U.S. Supreme Court


Established in 1789 according to Article III of the United States Constitution, the U.S. Supreme Court is held as the highest federal court in the country and has authority over all federal and states courts that conduct cases involving issues of a federal nature. Though it can only act upon a case within the range allowed by its jurisdiction, this office is also the final interpreter of federal law in all states.

The members

Lead by the Chief Justice of the United States with an appointed 8 associate judges, these justices have life tenure once elected and can only be removed through impeachment, something that has never happened since its inauguration in 1789. These justices are appointed by the president after confirmation by the senate and most cases are decided unanimously. In the past, some cases of high profile have often exposed the ideological beliefs of some of these justices though it has never posed a problem. The meeting place of this body is the Supreme Court building, in Washington DC.

History

As the only court specifically designated by the constitution, the powers and capabilities of this body of justice is outlined in the American Constitution. The title of “Justice” was also specifically assigned to the members, clearly distinguishing their position from that of regular judges. First convened on February 2nd, 1790, it consisted of only six members and all decisions were made by majority vote of better than 4 : 2.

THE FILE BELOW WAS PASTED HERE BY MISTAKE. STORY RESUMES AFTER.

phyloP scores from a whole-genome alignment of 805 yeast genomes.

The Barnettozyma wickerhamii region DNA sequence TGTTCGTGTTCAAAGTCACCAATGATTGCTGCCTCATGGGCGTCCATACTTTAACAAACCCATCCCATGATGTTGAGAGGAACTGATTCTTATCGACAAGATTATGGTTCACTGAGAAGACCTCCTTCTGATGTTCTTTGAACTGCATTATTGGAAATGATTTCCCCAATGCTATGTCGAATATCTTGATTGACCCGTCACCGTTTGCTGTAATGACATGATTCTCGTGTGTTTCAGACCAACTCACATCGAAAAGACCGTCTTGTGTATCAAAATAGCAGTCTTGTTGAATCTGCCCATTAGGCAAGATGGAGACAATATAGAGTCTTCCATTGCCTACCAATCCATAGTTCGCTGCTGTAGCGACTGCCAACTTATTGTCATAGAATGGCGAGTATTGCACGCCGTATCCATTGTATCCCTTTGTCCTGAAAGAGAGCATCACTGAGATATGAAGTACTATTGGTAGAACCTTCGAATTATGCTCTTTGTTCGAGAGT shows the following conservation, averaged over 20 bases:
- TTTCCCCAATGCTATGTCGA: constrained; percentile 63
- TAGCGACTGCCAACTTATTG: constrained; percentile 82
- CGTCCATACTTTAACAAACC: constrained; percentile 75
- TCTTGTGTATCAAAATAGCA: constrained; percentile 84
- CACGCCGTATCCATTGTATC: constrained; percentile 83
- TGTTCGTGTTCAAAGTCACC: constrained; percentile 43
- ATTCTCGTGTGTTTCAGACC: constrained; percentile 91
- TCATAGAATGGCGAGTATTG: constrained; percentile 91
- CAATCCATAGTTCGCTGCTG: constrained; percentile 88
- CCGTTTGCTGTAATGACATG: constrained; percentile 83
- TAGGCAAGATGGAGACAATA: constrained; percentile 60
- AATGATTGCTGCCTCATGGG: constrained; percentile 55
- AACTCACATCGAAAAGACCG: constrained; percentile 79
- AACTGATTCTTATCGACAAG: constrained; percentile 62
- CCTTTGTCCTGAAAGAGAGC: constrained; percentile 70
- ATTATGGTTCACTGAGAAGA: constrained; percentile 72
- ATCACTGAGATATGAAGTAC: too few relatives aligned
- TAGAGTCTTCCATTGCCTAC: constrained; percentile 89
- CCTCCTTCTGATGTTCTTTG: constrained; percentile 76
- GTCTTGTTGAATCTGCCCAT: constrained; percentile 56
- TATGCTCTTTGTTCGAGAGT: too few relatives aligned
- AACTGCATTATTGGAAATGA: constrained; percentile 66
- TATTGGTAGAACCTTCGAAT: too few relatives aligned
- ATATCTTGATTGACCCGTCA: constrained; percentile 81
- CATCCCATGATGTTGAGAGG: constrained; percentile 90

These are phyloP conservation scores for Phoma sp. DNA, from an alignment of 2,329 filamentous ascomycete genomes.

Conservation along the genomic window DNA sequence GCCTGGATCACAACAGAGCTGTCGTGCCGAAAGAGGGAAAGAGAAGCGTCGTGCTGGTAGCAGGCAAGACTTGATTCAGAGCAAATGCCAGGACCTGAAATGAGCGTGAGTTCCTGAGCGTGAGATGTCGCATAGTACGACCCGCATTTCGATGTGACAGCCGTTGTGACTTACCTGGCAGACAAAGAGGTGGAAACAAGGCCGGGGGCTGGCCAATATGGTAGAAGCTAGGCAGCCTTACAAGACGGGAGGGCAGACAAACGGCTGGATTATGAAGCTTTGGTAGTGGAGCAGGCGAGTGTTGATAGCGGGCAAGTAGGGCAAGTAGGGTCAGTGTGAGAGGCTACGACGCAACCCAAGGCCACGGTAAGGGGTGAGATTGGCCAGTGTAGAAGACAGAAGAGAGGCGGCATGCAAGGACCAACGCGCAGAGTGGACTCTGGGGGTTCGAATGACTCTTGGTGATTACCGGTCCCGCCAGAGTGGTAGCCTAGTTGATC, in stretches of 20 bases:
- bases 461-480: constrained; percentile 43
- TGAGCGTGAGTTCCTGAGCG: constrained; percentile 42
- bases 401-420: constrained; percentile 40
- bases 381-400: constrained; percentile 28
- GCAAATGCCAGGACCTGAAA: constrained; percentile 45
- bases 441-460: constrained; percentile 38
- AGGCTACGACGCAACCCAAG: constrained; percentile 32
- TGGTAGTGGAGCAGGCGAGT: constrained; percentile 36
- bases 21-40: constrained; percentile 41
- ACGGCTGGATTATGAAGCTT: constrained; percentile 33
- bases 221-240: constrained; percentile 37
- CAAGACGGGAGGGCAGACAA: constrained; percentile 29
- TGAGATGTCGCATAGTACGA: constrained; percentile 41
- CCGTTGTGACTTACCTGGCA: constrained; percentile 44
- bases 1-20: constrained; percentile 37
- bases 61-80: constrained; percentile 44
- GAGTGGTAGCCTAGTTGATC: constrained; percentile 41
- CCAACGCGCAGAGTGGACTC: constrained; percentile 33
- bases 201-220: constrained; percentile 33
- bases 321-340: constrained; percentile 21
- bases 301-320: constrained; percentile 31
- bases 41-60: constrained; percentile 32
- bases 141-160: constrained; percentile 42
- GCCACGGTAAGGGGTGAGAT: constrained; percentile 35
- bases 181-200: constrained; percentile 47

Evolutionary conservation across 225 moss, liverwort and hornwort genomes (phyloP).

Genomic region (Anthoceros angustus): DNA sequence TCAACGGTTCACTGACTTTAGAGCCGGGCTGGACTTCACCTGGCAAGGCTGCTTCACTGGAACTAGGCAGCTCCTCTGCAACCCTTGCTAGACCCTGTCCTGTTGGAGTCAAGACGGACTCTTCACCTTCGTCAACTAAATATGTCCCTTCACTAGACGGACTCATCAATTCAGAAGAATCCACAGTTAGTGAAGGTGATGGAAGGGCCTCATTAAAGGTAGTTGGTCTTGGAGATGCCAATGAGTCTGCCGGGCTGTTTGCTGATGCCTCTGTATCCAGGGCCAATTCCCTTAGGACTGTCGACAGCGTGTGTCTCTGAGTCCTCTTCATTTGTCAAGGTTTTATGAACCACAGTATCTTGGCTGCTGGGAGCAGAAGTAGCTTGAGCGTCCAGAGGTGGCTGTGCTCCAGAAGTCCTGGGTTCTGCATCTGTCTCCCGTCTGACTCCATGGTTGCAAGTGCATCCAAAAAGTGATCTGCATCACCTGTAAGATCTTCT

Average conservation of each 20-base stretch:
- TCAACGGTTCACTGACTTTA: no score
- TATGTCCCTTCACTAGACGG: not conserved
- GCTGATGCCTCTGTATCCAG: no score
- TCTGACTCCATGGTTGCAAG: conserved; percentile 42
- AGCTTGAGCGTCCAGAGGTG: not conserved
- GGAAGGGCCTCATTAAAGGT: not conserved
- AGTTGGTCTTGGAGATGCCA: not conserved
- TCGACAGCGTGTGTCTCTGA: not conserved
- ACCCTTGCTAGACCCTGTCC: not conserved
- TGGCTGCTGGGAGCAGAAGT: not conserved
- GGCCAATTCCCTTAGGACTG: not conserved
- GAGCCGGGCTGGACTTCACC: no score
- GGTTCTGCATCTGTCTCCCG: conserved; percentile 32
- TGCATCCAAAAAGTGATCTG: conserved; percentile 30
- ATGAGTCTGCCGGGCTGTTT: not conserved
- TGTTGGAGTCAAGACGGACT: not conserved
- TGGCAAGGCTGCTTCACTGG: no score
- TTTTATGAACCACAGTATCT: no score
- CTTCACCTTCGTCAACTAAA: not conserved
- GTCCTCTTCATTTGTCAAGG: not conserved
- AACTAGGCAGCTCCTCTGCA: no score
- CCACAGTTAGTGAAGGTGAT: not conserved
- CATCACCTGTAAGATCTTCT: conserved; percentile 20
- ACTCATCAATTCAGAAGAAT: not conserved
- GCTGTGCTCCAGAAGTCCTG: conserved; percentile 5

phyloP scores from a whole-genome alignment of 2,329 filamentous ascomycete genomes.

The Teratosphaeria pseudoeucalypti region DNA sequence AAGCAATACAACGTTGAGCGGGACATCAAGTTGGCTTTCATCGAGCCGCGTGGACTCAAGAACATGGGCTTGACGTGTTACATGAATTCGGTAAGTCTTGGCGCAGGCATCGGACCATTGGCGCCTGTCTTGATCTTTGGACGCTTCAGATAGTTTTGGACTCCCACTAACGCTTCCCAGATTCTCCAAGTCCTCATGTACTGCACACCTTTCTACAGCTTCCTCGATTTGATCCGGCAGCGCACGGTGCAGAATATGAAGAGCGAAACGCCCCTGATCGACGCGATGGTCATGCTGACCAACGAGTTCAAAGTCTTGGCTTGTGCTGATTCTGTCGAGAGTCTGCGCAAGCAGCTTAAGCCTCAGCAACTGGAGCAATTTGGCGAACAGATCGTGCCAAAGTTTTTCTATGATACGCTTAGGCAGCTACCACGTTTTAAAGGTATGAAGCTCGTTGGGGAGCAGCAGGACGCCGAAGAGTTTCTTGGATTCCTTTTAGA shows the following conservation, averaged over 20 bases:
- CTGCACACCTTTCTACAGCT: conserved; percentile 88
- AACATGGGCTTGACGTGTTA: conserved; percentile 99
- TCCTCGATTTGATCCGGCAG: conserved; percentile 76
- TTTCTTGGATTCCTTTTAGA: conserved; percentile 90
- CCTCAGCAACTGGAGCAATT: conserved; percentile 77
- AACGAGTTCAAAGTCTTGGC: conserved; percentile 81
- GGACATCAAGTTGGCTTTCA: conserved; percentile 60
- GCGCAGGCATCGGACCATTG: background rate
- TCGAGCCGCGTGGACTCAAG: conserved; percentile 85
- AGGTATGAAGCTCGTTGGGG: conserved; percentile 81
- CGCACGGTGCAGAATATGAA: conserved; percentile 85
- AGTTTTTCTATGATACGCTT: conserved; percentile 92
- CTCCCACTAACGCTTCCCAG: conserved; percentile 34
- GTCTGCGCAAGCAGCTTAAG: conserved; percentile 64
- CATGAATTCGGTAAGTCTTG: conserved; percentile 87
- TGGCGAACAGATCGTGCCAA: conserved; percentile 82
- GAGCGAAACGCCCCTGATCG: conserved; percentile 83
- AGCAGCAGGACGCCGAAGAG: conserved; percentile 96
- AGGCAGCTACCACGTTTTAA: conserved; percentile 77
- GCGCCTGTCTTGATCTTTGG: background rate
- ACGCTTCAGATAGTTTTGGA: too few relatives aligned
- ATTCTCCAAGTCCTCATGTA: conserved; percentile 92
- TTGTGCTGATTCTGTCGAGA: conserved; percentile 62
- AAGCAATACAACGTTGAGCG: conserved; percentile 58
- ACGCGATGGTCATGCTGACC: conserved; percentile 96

Appointment of members

The president can nominate anyone of his or her choosing regardless of qualification since there are no requirements for this job. His choice is subject to approval from the senate and in recent times, this procedure has attracted attention of the media and many independent groups. The president will obviously try to nominate members that share his or her own personal views and citizens do the same. They hold rallies in attempts to convince Congress to accept or refuse members based on their track records and how well they align with the beliefs of each group.

The purpose of the U.S. Supreme Court is to provide the justice department of the nation with an alternative body overlooking the activities and ensuring that everything proceeds according to the law. The system is based on democracy from start to finish and it is always satisfying to see democracy triumph over anarchy and chaos despite the difficulties in finding balance in an ever changing world.

 
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